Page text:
Equipment you should invest in and affordable alternatives 

You don't need a studio full of expensive equipment to achieve great results. For jewellery photography especially you can get everything you need for less than £100.

 Camera

These days most mobile phones take pictures that are amazingly clear and sharp, easily rivaling some DSLR's. I was lucky enough to get a Canon EOS 1100D which takes great photos but I quite often take pics for my instagram or facebook page using my mobile phone. You can find some entry level DSLR's (digital single-lens reflex) for about £150 for a used camera and £250 upwards for a new camera. All makes have pro's and con's but I am not knowledgeable enough to advise you on camera specs and which is best for your requirements. I have been using Canon for many years and am very satisfied with the quality.

 

canon eos 1100d dslr front angle lens

 

 Light tent

A light tent enables you to control how you illuminate your object(s). It helps to diffuse light from your lamps which can cause unsightly reflections and glare if shone directly onto your pieces and/or background. There are some excellent affordable options available on ebay but if you have a bit more of a budget you can go for a professional package. When I first started with my photography I went for a budget light tent because I had no idea what I would need exactly and how I would use it. I still have the same light tent today and it has been great value for money so far. It is quite compact and can be flat packed and stored which is a bonus if you have space constraints. Another advantage is that this type of light box can accommodate a large bust which does not fit inside the smaller, solid box. The only thing I would like to change is the lights as I would prefer to get larger ones with a soft box. The tripod that comes with the budget option works but is not great.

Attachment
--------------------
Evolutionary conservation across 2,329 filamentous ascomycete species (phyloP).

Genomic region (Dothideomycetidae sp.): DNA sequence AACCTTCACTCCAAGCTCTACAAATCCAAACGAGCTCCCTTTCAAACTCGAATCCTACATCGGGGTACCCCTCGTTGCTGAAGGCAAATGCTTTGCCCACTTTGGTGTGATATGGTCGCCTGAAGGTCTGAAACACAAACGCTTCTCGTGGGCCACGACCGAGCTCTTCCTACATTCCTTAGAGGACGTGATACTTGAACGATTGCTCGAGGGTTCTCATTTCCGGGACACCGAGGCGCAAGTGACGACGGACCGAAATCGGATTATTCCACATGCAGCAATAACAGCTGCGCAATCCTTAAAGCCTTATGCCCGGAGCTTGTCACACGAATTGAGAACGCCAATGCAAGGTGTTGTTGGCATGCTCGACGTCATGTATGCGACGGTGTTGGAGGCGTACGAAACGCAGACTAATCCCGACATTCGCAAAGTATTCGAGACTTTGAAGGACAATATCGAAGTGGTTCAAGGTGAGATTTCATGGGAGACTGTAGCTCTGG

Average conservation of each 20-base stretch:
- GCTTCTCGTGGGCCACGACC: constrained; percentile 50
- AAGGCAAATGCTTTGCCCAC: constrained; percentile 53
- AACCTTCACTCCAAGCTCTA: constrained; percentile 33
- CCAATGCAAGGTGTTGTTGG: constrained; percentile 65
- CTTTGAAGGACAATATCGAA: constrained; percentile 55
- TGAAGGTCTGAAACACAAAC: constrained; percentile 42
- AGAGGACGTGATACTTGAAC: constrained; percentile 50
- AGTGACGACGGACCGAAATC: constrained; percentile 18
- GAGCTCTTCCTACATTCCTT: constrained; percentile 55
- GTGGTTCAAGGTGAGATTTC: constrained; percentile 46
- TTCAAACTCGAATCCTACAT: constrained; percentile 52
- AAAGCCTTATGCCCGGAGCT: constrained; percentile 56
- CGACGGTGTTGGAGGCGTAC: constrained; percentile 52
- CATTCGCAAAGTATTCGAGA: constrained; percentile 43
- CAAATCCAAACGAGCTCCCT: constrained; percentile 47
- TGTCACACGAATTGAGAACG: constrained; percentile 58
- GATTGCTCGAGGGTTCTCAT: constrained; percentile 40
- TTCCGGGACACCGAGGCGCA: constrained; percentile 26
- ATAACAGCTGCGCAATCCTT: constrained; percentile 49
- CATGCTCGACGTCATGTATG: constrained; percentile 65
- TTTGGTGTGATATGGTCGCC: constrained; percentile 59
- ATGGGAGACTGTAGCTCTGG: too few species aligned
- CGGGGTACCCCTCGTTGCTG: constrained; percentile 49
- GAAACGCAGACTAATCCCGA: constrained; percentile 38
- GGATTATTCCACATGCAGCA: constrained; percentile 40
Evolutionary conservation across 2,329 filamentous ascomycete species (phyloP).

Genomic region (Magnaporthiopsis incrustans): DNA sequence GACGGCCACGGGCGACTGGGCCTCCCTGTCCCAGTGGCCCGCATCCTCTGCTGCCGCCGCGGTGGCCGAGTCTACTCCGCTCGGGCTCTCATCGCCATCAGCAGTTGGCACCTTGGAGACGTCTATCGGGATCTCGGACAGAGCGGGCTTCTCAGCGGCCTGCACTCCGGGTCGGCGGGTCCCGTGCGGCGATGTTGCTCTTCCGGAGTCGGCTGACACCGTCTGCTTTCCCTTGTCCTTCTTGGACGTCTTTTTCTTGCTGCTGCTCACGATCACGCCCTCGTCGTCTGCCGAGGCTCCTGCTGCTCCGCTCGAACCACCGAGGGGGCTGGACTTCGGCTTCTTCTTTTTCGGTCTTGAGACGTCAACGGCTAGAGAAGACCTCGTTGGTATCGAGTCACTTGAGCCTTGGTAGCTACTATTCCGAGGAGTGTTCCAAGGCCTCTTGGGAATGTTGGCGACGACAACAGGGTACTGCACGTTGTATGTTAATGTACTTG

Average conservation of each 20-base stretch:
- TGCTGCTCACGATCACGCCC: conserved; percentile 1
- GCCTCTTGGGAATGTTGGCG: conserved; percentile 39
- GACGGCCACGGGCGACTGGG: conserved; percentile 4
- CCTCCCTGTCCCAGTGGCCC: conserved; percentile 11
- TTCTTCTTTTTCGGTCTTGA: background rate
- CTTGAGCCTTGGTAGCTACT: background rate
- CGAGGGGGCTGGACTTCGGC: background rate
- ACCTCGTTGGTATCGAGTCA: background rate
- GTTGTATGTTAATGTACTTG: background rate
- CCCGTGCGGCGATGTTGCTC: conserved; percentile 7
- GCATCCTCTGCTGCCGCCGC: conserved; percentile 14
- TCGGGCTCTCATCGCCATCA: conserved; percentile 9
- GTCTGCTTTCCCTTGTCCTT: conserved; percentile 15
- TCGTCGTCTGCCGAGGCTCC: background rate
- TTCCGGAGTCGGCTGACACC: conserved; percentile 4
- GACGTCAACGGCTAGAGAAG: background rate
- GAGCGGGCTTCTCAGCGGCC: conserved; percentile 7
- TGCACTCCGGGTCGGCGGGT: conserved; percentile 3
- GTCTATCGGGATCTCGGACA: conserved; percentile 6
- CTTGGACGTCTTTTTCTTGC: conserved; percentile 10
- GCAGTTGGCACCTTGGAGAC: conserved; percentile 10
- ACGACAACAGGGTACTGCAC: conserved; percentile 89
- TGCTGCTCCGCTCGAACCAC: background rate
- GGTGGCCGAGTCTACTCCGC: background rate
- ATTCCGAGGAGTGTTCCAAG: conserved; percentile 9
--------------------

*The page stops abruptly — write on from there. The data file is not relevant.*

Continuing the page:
photograhpy light tent
professional light tent

  budget light tent  

professional light tent

 

                      

                                                                                           

Lighting

I have found that although one light source will work, three are ideal because you will achieve even illumination from all angles. Especially top lighting produces nice results. I am currently using the two table top lights that came with my light box but I am in the process to upgrade to tripod lights with soft boxes like the ones below.